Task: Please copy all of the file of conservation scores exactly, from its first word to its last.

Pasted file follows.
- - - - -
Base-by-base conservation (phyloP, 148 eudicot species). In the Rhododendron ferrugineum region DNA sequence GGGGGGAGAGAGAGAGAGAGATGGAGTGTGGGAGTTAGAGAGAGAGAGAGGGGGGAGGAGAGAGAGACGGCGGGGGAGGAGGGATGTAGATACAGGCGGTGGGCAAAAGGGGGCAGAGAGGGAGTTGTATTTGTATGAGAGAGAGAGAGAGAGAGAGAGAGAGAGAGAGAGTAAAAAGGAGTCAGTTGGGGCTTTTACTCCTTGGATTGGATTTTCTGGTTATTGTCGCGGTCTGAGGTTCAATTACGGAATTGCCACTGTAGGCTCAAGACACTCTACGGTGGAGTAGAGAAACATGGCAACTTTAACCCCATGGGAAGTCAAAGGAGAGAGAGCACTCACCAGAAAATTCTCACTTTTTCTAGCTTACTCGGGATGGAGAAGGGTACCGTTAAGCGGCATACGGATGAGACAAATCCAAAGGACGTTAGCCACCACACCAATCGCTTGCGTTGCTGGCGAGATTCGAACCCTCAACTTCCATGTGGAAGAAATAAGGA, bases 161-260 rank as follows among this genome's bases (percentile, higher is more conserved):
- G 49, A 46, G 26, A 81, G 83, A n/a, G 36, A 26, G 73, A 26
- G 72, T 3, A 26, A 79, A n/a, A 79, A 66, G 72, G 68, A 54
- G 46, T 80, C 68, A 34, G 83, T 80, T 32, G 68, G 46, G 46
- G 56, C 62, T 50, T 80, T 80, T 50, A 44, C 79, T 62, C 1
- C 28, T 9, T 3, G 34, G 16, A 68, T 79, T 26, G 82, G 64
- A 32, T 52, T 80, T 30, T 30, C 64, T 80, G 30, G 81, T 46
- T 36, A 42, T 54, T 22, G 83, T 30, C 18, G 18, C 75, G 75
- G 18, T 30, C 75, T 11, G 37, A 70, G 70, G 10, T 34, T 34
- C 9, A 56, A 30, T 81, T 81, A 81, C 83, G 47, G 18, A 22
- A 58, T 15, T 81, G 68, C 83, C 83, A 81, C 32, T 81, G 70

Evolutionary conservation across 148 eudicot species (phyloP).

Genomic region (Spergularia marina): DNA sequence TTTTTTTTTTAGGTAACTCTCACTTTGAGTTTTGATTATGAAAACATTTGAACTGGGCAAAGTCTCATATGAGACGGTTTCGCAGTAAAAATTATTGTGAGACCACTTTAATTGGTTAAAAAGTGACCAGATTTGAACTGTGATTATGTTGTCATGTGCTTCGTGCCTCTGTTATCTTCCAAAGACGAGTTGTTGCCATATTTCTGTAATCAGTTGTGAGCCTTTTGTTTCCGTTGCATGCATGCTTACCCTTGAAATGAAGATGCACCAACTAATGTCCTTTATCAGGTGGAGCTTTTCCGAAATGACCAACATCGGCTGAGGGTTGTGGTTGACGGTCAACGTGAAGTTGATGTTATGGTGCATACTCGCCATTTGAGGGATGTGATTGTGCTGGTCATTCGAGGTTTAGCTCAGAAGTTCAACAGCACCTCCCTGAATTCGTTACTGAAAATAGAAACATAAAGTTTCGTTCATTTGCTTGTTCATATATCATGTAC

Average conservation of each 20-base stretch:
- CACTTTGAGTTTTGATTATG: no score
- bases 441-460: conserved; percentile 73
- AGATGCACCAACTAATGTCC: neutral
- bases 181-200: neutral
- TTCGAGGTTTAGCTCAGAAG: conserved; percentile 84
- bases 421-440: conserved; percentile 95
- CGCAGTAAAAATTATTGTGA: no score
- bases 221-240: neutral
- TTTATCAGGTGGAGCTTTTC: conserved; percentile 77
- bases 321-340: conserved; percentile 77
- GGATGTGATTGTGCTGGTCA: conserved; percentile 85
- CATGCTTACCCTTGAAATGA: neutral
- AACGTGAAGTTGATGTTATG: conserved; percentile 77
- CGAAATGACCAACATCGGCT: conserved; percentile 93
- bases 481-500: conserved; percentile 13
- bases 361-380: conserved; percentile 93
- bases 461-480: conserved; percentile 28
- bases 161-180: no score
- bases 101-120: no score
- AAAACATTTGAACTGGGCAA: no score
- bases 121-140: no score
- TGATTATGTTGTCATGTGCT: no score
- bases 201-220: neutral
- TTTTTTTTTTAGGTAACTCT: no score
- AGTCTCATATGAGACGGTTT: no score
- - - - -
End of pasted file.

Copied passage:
Base-by-base conservation (phyloP, 148 eudicot species). In the Rhododendron ferrugineum region DNA sequence GGGGGGAGAGAGAGAGAGAGATGGAGTGTGGGAGTTAGAGAGAGAGAGAGGGGGGAGGAGAGAGAGACGGCGGGGGAGGAGGGATGTAGATACAGGCGGTGGGCAAAAGGGGGCAGAGAGGGAGTTGTATTTGTATGAGAGAGAGAGAGAGAGAGAGAGAGAGAGAGAGAGTAAAAAGGAGTCAGTTGGGGCTTTTACTCCTTGGATTGGATTTTCTGGTTATTGTCGCGGTCTGAGGTTCAATTACGGAATTGCCACTGTAGGCTCAAGACACTCTACGGTGGAGTAGAGAAACATGGCAACTTTAACCCCATGGGAAGTCAAAGGAGAGAGAGCACTCACCAGAAAATTCTCACTTTTTCTAGCTTACTCGGGATGGAGAAGGGTACCGTTAAGCGGCATACGGATGAGACAAATCCAAAGGACGTTAGCCACCACACCAATCGCTTGCGTTGCTGGCGAGATTCGAACCCTCAACTTCCATGTGGAAGAAATAAGGA, bases 161-260 rank as follows among this genome's bases (percentile, higher is more conserved):
- G 49, A 46, G 26, A 81, G 83, A n/a, G 36, A 26, G 73, A 26
- G 72, T 3, A 26, A 79, A n/a, A 79, A 66, G 72, G 68, A 54
- G 46, T 80, C 68, A 34, G 83, T 80, T 32, G 68, G 46, G 46
- G 56, C 62, T 50, T 80, T 80, T 50, A 44, C 79, T 62, C 1
- C 28, T 9, T 3, G 34, G 16, A 68, T 79, T 26, G 82, G 64
- A 32, T 52, T 80, T 30, T 30, C 64, T 80, G 30, G 81, T 46
- T 36, A 42, T 54, T 22, G 83, T 30, C 18, G 18, C 75, G 75
- G 18, T 30, C 75, T 11, G 37, A 70, G 70, G 10, T 34, T 34
- C 9, A 56, A 30, T 81, T 81, A 81, C 83, G 47, G 18, A 22
- A 58, T 15, T 81, G 68, C 83, C 83, A 81, C 32, T 81, G 70

Evolutionary conservation across 148 eudicot species (phyloP).

Genomic region (Spergularia marina): DNA sequence TTTTTTTTTTAGGTAACTCTCACTTTGAGTTTTGATTATGAAAACATTTGAACTGGGCAAAGTCTCATATGAGACGGTTTCGCAGTAAAAATTATTGTGAGACCACTTTAATTGGTTAAAAAGTGACCAGATTTGAACTGTGATTATGTTGTCATGTGCTTCGTGCCTCTGTTATCTTCCAAAGACGAGTTGTTGCCATATTTCTGTAATCAGTTGTGAGCCTTTTGTTTCCGTTGCATGCATGCTTACCCTTGAAATGAAGATGCACCAACTAATGTCCTTTATCAGGTGGAGCTTTTCCGAAATGACCAACATCGGCTGAGGGTTGTGGTTGACGGTCAACGTGAAGTTGATGTTATGGTGCATACTCGCCATTTGAGGGATGTGATTGTGCTGGTCATTCGAGGTTTAGCTCAGAAGTTCAACAGCACCTCCCTGAATTCGTTACTGAAAATAGAAACATAAAGTTTCGTTCATTTGCTTGTTCATATATCATGTAC

Average conservation of each 20-base stretch:
- CACTTTGAGTTTTGATTATG: no score
- bases 441-460: conserved; percentile 73
- AGATGCACCAACTAATGTCC: neutral
- bases 181-200: neutral
- TTCGAGGTTTAGCTCAGAAG: conserved; percentile 84
- bases 421-440: conserved; percentile 95
- CGCAGTAAAAATTATTGTGA: no score
- bases 221-240: neutral
- TTTATCAGGTGGAGCTTTTC: conserved; percentile 77
- bases 321-340: conserved; percentile 77
- GGATGTGATTGTGCTGGTCA: conserved; percentile 85
- CATGCTTACCCTTGAAATGA: neutral
- AACGTGAAGTTGATGTTATG: conserved; percentile 77
- CGAAATGACCAACATCGGCT: conserved; percentile 93
- bases 481-500: conserved; percentile 13
- bases 361-380: conserved; percentile 93
- bases 461-480: conserved; percentile 28
- bases 161-180: no score
- bases 101-120: no score
- AAAACATTTGAACTGGGCAA: no score
- bases 121-140: no score
- TGATTATGTTGTCATGTGCT: no score
- bases 201-220: neutral
- TTTTTTTTTTAGGTAACTCT: no score
- AGTCTCATATGAGACGGTTT: no score